Sunday, August 11, 2013

Official Playstation Magazine Demo Disk No. 5, February 1998

For a kid that didn't get much of an allowance, sometimes demo disks were the only way for me to enjoy "new" games. It was better for me to plop down $10 for a magazine, demo disk, and mall pretzel with cheese rather than save for six months and buy a game that I might not end up liking.

I recently found a bunch of my old Official Playstation Magazine demo disks. I've had emotions bouncing back and forth between, "I own most of the full versions of these games now and this could be the worst way to waste time" and "wow, this could be a really cool look into gaming history."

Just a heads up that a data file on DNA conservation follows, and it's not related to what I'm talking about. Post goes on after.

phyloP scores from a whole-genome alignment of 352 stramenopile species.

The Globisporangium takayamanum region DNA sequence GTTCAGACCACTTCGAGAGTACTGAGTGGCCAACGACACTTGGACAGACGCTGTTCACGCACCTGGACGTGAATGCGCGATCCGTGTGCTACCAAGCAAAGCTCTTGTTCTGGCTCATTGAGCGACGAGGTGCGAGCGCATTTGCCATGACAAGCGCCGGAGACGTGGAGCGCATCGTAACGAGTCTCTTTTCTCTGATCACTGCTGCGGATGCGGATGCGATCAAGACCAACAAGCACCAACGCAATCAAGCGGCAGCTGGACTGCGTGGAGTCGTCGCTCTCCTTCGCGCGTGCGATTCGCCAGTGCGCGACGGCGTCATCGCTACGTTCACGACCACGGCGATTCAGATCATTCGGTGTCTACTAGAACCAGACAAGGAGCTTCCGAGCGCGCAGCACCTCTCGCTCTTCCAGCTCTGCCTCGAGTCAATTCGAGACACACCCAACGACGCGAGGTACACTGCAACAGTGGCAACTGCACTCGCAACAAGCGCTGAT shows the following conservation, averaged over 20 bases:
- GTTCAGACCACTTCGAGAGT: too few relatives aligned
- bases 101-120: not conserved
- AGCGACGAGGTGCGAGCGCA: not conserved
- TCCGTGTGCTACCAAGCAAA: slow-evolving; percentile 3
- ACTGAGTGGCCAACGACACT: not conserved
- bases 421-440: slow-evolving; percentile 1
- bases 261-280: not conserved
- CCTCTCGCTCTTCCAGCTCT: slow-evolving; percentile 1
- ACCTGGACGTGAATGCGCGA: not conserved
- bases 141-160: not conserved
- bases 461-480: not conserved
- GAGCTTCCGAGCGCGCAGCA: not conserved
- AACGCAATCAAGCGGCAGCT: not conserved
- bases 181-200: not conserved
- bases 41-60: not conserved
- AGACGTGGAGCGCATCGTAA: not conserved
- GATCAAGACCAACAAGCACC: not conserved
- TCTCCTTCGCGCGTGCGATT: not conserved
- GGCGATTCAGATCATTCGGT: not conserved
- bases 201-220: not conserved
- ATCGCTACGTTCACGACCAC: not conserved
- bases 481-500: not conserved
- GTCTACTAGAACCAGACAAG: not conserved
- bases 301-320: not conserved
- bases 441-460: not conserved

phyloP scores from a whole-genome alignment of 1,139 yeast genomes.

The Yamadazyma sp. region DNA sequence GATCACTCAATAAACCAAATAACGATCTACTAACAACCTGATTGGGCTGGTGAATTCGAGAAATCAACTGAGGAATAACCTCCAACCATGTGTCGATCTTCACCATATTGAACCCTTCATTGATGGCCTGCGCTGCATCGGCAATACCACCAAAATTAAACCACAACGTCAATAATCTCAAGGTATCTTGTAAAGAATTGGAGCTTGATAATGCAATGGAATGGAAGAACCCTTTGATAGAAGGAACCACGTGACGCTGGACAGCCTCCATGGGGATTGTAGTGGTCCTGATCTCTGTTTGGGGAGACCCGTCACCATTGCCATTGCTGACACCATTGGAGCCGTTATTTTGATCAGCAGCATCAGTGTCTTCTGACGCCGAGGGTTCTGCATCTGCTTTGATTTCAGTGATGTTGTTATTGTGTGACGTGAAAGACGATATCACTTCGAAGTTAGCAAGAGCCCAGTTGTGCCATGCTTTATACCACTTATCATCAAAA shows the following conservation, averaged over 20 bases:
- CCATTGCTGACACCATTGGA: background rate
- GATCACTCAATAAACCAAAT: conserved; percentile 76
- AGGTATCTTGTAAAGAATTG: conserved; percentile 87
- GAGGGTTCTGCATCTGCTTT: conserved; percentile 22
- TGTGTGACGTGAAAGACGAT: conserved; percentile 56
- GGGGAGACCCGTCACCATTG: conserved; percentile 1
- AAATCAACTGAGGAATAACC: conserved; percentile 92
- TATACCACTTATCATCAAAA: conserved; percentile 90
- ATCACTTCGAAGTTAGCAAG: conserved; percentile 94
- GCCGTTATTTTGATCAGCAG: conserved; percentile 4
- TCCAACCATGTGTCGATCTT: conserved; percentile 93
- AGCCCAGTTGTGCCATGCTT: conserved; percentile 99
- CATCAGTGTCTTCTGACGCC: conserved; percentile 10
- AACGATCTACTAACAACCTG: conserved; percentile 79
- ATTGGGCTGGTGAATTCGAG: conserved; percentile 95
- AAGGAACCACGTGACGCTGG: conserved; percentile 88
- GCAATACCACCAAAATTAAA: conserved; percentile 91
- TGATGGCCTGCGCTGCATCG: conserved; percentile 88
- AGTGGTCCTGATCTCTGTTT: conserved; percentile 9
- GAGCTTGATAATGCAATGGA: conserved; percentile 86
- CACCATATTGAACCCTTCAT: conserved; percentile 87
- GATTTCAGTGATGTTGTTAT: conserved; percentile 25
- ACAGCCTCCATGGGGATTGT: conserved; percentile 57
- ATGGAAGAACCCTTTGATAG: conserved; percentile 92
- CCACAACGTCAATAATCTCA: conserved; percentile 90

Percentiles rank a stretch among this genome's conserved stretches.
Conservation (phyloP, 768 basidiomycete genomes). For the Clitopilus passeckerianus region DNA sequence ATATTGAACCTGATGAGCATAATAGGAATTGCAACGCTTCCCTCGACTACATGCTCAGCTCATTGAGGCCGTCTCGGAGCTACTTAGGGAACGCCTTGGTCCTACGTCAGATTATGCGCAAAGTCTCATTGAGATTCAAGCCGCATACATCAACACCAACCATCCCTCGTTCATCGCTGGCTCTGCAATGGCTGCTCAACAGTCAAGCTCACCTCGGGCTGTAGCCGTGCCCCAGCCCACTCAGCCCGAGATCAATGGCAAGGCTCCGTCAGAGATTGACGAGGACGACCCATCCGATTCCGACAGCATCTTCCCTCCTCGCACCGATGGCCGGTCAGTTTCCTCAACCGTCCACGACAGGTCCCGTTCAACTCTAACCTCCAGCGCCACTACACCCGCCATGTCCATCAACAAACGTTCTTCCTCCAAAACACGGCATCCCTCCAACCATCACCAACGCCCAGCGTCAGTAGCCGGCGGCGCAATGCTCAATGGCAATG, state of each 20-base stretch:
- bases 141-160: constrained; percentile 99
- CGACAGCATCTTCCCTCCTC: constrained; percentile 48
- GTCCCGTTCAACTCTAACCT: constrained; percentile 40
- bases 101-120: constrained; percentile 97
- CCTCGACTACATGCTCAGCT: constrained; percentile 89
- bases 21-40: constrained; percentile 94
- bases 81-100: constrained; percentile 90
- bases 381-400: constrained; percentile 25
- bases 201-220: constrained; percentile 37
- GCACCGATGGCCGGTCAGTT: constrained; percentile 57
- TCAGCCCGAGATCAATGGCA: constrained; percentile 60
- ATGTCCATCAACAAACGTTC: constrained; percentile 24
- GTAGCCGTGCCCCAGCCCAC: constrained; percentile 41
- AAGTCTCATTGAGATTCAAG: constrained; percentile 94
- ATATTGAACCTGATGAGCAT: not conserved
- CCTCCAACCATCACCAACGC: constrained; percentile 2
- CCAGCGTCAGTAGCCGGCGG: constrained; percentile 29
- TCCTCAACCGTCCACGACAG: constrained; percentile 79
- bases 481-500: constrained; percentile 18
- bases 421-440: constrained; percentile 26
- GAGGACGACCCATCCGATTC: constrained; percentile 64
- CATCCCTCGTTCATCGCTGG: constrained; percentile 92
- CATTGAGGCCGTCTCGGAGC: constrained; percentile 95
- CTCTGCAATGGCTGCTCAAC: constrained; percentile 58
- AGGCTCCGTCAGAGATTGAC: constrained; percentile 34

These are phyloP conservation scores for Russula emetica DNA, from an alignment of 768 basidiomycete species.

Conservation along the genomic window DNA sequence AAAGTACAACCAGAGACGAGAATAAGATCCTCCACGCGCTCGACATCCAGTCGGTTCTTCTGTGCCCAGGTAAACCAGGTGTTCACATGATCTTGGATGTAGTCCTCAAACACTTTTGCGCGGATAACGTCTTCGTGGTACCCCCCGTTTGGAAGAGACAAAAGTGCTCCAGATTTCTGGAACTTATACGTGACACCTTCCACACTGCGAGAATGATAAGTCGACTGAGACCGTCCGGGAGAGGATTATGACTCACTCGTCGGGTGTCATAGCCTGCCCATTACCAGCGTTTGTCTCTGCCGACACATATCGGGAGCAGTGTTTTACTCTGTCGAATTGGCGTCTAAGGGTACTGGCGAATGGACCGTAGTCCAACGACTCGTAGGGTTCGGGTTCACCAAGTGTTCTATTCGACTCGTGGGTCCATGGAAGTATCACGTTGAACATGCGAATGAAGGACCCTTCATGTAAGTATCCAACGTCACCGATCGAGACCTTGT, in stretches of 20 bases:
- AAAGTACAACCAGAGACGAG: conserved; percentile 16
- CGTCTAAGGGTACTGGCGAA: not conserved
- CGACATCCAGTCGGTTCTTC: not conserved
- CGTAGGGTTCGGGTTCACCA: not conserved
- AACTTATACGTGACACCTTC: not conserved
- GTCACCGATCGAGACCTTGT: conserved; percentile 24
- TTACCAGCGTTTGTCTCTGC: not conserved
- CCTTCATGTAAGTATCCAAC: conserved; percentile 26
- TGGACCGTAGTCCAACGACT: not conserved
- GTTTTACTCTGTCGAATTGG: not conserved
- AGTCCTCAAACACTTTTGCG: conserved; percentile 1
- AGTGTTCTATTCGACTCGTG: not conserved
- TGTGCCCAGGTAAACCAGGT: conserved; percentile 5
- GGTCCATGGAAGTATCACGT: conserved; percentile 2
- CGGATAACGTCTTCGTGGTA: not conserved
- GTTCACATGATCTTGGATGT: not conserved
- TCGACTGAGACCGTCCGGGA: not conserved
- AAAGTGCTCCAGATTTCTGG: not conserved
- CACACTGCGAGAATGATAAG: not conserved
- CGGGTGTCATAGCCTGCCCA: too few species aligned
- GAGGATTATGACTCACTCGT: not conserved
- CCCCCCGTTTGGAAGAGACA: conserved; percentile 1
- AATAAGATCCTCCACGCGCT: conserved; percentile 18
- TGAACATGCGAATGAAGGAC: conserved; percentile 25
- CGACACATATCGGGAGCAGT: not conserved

I had some time to waste, so I grabbed the first disk I saw in the binder, OPM No. 5, February 1998.

For those of you that don't know the format, OPM would send out a demo disk that generally had half playable demos and half teaser trailers with each of their magazines. This is an especially solid disk.

Resident Evil 2 (video)

The first thing I noticed was how terrible the compressed PS1 footage looked on an HD TV.

Second thing I noticed was that Capcom has had a hard-on for action oriented survival horror games since 1998. They might not have fully implemented that until Resident Evil 4, but this trailer shows no less than 6,000 gun shots.

Pandemonium 2 (Video)

Pandemonium was one of those games I always remember sitting front and center on the shelves for cheap. I always held it in my hand, read the back, looked at the pictures, and then set it back down. I could never figure out exactly what it was. I liked the colors, but that was about it.